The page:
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Opinion
Daniel Gordis

Israel's First 70 Years Have Surprised the World

Some challenges remain or have returned, like military threats in the region and tension with American Jews.
Israel's founders knew it would struggle. They couldn't have known how well it would also flourish.

Israel's founders knew it would struggle. They couldn't have known how well it would also flourish.

Photographer: Ilia Yefimovich/Getty Images

In November 1947, one day prior to the expected United Nations vote on partitioning Palestine into Jewish and Arab states, the CIA urged President Harry Truman not to throw his weight behind the idea. America would have to defend the new Jewish state when it faltered, the CIA’s secret memorandum warned, adding that “the Jews will be able to hold out no longer than two years.”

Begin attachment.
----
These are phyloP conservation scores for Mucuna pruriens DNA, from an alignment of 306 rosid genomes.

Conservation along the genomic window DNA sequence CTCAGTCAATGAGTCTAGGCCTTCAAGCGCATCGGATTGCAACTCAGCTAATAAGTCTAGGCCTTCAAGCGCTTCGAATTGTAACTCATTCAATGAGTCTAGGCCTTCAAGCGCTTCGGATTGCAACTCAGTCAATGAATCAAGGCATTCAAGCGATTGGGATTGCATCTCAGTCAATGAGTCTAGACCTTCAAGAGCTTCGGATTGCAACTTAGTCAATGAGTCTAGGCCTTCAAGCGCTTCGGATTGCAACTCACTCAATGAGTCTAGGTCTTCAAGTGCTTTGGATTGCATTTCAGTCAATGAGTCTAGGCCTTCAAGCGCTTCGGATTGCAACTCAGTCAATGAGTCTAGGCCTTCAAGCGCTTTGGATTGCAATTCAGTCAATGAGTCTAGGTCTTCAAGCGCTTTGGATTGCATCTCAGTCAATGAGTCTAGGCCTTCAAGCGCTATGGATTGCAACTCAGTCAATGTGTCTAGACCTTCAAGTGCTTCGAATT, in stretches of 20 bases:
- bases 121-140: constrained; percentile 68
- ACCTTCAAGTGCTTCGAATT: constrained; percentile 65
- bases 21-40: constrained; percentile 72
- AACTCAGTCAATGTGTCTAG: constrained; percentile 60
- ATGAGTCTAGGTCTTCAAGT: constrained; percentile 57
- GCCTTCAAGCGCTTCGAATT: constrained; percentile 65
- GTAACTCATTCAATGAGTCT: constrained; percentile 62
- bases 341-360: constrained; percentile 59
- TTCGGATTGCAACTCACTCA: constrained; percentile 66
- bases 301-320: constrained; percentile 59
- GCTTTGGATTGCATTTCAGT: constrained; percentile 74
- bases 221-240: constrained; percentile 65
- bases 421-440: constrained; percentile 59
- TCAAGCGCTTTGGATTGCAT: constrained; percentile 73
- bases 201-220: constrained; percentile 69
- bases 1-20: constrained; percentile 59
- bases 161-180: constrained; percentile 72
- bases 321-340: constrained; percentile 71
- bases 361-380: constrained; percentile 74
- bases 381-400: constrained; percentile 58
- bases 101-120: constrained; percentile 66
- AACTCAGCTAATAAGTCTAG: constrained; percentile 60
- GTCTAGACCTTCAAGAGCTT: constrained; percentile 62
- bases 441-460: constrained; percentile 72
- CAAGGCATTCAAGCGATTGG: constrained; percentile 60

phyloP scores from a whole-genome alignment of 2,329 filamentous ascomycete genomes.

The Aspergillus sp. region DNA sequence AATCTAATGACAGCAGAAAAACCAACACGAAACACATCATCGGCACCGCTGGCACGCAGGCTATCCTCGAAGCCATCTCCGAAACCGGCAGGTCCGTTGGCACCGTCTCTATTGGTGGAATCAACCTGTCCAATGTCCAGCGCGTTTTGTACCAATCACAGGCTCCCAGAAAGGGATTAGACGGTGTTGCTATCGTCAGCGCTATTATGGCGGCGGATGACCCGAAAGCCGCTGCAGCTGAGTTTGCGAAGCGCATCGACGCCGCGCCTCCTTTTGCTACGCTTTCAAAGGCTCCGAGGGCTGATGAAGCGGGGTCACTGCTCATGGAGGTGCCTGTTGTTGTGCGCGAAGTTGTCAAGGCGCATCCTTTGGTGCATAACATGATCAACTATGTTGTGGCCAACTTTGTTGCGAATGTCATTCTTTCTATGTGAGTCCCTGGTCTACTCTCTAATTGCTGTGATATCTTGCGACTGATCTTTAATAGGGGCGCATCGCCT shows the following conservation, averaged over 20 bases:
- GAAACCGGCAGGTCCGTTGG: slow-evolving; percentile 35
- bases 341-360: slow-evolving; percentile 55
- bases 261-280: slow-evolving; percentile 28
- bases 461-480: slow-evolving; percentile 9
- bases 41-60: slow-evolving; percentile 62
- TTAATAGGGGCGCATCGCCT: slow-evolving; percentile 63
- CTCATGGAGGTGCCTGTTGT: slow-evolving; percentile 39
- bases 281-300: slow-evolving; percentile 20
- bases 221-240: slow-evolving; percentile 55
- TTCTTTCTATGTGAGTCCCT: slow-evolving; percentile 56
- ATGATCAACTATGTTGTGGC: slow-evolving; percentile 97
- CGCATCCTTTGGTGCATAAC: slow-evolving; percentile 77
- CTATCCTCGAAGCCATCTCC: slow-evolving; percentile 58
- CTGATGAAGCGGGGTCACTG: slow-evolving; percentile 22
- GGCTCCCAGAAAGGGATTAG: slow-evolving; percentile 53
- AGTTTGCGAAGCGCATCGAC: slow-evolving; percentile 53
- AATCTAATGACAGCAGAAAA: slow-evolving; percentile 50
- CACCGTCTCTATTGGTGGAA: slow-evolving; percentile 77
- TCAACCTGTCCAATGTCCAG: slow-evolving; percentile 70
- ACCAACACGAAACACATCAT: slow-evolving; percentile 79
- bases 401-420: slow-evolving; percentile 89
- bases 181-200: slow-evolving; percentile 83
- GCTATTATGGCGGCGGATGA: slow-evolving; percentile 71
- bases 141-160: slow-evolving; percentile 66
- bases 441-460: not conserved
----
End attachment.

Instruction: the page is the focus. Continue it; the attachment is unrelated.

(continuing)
Several months later, David Ben-Gurion was about to declare the establishment of the State of Israel. Seated among the dozen or so men who would determine the fate of the state-to-be, he famously turned to one of his top military commanders, Yigael Yadin, and asked him if he thought a new Jewish state would survive the military onslaught that the Arabs would inevitably launch. Yadin, who would later serve as chief of staff of the Israeli Defense Forces, replied that he thought the Jewish state would have a 50-50 chance.